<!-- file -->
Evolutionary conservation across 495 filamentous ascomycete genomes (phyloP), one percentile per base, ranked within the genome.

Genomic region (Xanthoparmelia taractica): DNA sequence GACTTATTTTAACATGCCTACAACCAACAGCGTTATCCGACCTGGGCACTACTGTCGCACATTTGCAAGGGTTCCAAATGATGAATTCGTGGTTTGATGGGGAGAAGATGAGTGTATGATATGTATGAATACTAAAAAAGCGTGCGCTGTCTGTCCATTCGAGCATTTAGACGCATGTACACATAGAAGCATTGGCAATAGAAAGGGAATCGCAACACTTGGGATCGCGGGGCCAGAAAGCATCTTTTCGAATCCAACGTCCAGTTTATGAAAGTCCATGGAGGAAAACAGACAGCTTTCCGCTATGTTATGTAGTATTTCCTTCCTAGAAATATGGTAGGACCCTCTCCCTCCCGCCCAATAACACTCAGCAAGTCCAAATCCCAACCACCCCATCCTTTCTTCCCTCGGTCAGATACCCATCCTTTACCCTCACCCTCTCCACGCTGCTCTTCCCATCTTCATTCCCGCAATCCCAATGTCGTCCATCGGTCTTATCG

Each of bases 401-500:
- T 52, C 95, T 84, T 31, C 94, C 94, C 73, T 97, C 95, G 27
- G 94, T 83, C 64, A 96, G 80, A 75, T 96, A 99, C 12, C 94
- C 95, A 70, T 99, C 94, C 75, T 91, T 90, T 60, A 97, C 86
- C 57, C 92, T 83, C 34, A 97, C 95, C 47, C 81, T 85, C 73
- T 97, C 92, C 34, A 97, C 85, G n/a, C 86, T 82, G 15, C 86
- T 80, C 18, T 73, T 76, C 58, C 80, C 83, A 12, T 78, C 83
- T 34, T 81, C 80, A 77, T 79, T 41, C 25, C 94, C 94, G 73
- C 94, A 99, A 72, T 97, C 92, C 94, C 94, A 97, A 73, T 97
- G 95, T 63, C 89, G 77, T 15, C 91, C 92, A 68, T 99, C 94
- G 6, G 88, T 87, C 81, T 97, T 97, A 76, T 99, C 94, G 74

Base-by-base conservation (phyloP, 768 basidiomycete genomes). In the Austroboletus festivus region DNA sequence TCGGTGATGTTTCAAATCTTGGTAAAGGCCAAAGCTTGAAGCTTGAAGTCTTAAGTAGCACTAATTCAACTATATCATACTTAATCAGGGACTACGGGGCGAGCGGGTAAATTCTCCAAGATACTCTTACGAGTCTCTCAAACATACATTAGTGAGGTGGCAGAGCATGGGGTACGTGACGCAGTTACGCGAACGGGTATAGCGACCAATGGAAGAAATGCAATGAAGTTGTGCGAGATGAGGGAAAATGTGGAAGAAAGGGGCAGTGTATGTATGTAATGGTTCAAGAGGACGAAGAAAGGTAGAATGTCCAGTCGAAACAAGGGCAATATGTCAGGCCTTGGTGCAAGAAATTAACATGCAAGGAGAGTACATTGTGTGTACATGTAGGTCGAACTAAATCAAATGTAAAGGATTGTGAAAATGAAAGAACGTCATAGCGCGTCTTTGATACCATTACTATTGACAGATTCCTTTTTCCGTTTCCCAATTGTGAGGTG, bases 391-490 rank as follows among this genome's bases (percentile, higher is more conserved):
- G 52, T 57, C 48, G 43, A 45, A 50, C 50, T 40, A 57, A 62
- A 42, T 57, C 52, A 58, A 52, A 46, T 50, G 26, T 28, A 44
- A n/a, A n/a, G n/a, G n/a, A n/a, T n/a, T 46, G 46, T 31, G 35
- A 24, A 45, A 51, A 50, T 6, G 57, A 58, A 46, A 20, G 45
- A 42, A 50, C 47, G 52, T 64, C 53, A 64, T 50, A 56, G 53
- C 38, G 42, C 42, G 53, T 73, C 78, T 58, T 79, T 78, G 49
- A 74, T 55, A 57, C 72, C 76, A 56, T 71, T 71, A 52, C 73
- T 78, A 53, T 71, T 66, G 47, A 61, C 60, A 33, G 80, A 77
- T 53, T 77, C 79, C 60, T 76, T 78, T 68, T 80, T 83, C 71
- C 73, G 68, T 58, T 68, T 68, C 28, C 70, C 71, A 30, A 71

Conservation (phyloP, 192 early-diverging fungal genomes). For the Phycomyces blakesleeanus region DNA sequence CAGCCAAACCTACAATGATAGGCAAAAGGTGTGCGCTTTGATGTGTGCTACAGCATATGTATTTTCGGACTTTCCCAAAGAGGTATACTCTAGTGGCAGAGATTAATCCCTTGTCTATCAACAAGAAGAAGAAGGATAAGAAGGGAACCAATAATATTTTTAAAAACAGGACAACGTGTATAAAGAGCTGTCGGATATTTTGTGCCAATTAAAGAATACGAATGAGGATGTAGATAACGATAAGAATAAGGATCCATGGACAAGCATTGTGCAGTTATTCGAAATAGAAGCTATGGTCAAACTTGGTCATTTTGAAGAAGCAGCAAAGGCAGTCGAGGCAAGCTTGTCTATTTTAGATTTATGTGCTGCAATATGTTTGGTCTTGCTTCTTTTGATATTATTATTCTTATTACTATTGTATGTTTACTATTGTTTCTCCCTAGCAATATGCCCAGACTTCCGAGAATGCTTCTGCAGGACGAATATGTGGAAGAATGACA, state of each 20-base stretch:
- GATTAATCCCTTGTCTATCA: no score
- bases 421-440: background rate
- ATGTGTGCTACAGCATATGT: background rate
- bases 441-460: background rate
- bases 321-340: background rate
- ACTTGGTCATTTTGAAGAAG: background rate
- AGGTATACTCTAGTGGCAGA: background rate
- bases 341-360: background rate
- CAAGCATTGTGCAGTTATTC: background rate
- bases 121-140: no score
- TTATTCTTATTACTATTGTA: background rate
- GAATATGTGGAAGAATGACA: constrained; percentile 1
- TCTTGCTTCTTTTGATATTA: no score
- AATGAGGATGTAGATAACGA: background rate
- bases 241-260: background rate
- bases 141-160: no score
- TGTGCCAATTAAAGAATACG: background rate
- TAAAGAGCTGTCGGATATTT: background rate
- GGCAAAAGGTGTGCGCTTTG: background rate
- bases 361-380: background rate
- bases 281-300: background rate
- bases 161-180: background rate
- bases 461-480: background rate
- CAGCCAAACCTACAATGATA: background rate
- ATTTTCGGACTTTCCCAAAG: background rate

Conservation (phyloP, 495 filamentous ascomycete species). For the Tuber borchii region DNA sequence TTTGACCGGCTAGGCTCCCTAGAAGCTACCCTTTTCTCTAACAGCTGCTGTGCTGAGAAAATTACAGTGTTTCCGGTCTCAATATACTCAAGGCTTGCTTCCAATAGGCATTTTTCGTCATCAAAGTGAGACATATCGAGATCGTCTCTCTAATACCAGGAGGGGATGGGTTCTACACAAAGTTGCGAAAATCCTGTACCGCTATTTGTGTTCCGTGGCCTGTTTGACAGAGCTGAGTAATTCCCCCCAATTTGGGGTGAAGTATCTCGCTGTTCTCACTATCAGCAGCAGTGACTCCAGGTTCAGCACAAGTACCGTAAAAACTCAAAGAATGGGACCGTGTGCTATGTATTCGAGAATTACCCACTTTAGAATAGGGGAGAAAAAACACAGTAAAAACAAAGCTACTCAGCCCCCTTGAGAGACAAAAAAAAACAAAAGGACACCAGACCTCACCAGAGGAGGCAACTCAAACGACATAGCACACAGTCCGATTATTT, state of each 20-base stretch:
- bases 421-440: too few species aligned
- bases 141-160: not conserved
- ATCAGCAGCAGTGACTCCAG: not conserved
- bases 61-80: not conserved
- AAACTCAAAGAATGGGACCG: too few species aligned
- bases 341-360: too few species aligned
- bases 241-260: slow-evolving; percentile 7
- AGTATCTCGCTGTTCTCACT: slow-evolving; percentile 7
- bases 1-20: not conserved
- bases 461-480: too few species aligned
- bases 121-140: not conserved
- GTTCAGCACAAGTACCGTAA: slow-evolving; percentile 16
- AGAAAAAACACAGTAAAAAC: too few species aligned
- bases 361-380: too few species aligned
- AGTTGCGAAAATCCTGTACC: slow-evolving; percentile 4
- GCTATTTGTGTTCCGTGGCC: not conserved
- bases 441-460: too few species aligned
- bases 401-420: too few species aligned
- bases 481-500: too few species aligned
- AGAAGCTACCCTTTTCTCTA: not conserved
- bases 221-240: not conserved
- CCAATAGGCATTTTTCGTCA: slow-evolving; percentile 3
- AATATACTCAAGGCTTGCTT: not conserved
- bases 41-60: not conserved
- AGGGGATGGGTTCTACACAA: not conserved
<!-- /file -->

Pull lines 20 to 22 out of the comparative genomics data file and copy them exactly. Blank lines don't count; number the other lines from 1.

- C 38, G 42, C 42, G 53, T 73, C 78, T 58, T 79, T 78, G 49
- A 74, T 55, A 57, C 72, C 76, A 56, T 71, T 71, A 52, C 73
- T 78, A 53, T 71, T 66, G 47, A 61, C 60, A 33, G 80, A 77